J Clin Med Res
Journal of Clinical Medicine Research, ISSN 1918-3003 print, 1918-3011 online, Open Access
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Letter to the Editor

Volume 9, Number 5, May 2017, pages 449-450

Is an Increase in Serum Magnesium One of the Causes of Cardiovascular Events Reduction in the EMPA-REG OUTCOME Study?

Tatsuo Yanagawa

Department of Medicine, Nerima General Hospital and Public Interest Incorporated Foundation, Tokyo Healthcare Foundation, Institute of Healthcare Quality Improvement, Tokyo, Japan

Manuscript accepted for publication March 24, 2017
Short title: Letter to the Editor
doi: https://doi.org/10.14740/jocmr3014w

To the Editor▴Top 

The EMPA-REG OUTCOME study reported that a sodium glucose cotransporter-2 (SGLT2) inhibitor empagliflozin suppresses cardiovascular (CV) events in patients with type 2 diabetes [1]. It is noteworthy in this study that a reduction in hospitalization due to heart failure and death from CV was observed soon after the start of treatment. This rapid effect is difficult to explain by the slow-acting beneficial effect of empagliflozin on glucose and lipid metabolism. Various hypotheses have been proposed, and the ketone body hypothesis and hematocrit hypothesis have attracted attention [2]. Both hypotheses are expected to be tested in the future.

Previous studies have reported that serum magnesium (Mg) increased by 0.07 - 0.18 mEq/L after the start of treatment with SGLT2 inhibitors [3, 4]. The EMPA-REG OUTCOME study also showed that serum Mg increased from 1.7 to 1.8 mEq/L [1]. We paid attention to an increase in Mg. Mg acts as a coenzyme for various metabolic enzymes, and magnesium deficiency is known to have a harmful effect on blood pressure and glucose metabolism. Ninety-nine percent of Mg is present within cells and only 1% is present outside cells. Hypomagnesemia is likely to reflect magnesium deficiency in the whole body, but even if Mg is within the normal range, Mg in the whole body could be deficient [5]. The risk of CV is known to be high in hypomagnesemia.

According to the Framingham Heart Study, hypomagnesemia is a risk factor for atrial fibrillation [6]. Del Gobbo et al reported that hypomagnesemia tends to cause premature ventricular contractions, particularly in diabetic patients [7]. In addition, animal experiments showed that hypomagnesemia caused reduced cardiac function [8]. Hypomagnesemia has also been reported to increase platelet aggregation thereby facilitating thrombus formation and to enhance coronary artery constriction thereby facilitating myocardial infarction [9].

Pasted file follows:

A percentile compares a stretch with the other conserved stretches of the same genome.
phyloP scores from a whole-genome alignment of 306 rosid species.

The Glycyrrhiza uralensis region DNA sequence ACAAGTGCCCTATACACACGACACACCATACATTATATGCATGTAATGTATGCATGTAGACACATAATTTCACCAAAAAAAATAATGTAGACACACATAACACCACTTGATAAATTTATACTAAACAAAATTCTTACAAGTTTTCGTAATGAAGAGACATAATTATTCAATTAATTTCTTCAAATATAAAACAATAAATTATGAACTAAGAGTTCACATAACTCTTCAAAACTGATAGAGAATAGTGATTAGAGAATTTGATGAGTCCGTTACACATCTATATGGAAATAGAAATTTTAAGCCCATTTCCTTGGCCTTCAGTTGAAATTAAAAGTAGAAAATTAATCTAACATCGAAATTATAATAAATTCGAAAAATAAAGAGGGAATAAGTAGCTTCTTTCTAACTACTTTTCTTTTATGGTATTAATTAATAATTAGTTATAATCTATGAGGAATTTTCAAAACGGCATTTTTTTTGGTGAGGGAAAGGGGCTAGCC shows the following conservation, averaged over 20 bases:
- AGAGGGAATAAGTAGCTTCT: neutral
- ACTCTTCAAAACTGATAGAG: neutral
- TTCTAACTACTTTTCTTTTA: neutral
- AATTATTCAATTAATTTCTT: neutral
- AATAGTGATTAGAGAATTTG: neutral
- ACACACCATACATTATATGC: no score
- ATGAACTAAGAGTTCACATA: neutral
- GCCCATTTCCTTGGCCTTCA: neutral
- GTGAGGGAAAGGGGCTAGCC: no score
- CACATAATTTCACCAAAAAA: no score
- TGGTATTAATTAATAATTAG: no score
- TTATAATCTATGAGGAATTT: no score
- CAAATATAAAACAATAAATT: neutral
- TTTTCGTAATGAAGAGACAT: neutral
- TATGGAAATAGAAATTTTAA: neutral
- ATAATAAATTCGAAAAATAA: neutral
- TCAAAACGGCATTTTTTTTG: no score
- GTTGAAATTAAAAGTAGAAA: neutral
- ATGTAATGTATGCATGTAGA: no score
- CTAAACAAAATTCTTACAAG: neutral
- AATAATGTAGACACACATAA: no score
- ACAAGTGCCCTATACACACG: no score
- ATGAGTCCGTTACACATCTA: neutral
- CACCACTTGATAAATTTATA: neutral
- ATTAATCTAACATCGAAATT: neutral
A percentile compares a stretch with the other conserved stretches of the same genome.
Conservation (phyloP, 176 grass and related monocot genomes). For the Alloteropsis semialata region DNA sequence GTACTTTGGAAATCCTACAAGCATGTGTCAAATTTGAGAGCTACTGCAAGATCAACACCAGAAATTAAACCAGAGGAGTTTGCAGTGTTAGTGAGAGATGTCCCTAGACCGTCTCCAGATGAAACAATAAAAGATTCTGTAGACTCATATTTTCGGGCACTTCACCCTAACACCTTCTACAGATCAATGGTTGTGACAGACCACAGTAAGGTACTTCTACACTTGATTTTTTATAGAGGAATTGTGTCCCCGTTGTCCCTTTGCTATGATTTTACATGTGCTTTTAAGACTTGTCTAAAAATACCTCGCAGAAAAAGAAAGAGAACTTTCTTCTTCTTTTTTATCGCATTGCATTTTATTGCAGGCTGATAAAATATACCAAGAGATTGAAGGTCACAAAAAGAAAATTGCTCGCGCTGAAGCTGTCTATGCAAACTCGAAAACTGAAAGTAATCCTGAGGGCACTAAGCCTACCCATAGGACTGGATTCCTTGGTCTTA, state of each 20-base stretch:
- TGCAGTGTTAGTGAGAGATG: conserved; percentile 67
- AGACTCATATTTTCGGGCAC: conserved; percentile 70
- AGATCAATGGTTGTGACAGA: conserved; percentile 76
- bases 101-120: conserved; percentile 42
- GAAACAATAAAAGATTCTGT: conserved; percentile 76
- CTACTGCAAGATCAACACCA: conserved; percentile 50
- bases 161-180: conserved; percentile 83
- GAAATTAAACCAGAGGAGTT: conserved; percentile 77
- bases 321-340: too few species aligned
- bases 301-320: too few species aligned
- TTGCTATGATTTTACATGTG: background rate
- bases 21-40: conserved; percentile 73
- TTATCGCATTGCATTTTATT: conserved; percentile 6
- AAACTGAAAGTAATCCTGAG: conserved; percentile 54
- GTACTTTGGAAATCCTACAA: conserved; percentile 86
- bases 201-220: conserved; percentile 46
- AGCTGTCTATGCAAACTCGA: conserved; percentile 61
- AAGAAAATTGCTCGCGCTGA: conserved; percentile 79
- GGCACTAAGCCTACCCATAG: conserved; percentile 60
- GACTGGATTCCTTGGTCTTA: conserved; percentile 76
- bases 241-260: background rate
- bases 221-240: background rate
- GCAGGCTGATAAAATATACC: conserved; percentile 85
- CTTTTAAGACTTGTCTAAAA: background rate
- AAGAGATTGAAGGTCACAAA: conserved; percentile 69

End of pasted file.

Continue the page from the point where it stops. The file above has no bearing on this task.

Studies involving the general population have reported that every 0.2 mmol/L increase in serum Mg reduces a risk of CV up to 30% [10]. In the EMPA-REG OUTCOME study, serum Mg increased 0.1 mEq/L (0.05 mmol/L), and therefore about 7.5% of risk reduction would be expected. The 32% suppression of CV shown in the EMPA-REG OUTCOME study cannot be fully explained by an increase in Mg. However, the EMPA-REG OUTCOME study involved diabetic patients with a history of CV, while many studies on the relationship between hypomagnesemia and death from CV involved the general population. The influence of Mg may be greater in diabetic patients with high risk of CV. I suggest that Mg increase after the SGLT2 treatment may be involved in the favorable cardiovascular events reduction; however, it has rarely been discussed. The mechanism of increasing serum Mg by SGLT2 inhibitors is unknown [3], but I think that the improvement of Mg deficiency in body tissues had a beneficial effect on the cardiovascular system.

  1. Zinman B, Wanner C, Lachin JM, Fitchett D, Bluhmki E, Hantel S, Mattheus M, et al. Empagliflozin, Cardiovascular Outcomes, and Mortality in Type 2 Diabetes. N Engl J Med. 2015;373(22):2117-2128.
    doi pubmed
  2. Ferrannini E, Mark M, Mayoux E. CV Protection in the EMPA-REG OUTCOME Trial: A "Thrifty Substrate" Hypothesis. Diabetes Care. 2016;39(7):1108-1114.
    doi pubmed
  3. List JF, Woo V, Morales E, Tang W, Fiedorek FT. Sodium-glucose cotransport inhibition with dapagliflozin in type 2 diabetes. Diabetes Care. 2009;32(4):650-657.
    doi pubmed
  4. Tang H, Zhang X, Zhang J, Li Y, Del Gobbo LC, Zhai S, Song Y. Elevated serum magnesium associated with SGLT2 inhibitor use in type 2 diabetes patients: a meta-analysis of randomised controlled trials. Diabetologia. 2016;59(12):2546-2551.
    doi pubmed
  5. Ayuk J, Gittoes NJ. Contemporary view of the clinical relevance of magnesium homeostasis. Ann Clin Biochem. 2014;51(Pt 2):179-188.
    doi pubmed
  6. Khan AM, Lubitz SA, Sullivan LM, Sun JX, Levy D, Vasan RS, Magnani JW, et al. Low serum magnesium and the development of atrial fibrillation in the community: the Framingham Heart Study. Circulation. 2013;127(1):33-38.
    doi pubmed
  7. Del Gobbo LC, Song Y, Poirier P, Dewailly E, Elin RJ, Egeland GM. Low serum magnesium concentrations are associated with a high prevalence of premature ventricular complexes in obese adults with type 2 diabetes. Cardiovasc Diabetol. 2012;11:23.
    doi pubmed
  8. Kramer JH, Spurney C, Iantorno M, Tziros C, Mak IT, Tejero-Taldo MI, Chmielinska JJ, et al. Neurogenic inflammation and cardiac dysfunction due to hypomagnesemia. Am J Med Sci. 2009;338(1):22-27.
    doi pubmed
  9. Grober U, Schmidt J, Kisters K. Magnesium in Prevention and Therapy. Nutrients. 2015;7(9):8199-8226.
    doi pubmed
  10. Del Gobbo LC, Imamura F, Wu JH, de Oliveira Otto MC, Chiuve SE, Mozaffarian D. Circulating and dietary magnesium and risk of cardiovascular disease: a systematic review and meta-analysis of prospective studies. Am J Clin Nutr. 2013;98(1):160-173.
    doi pubmed

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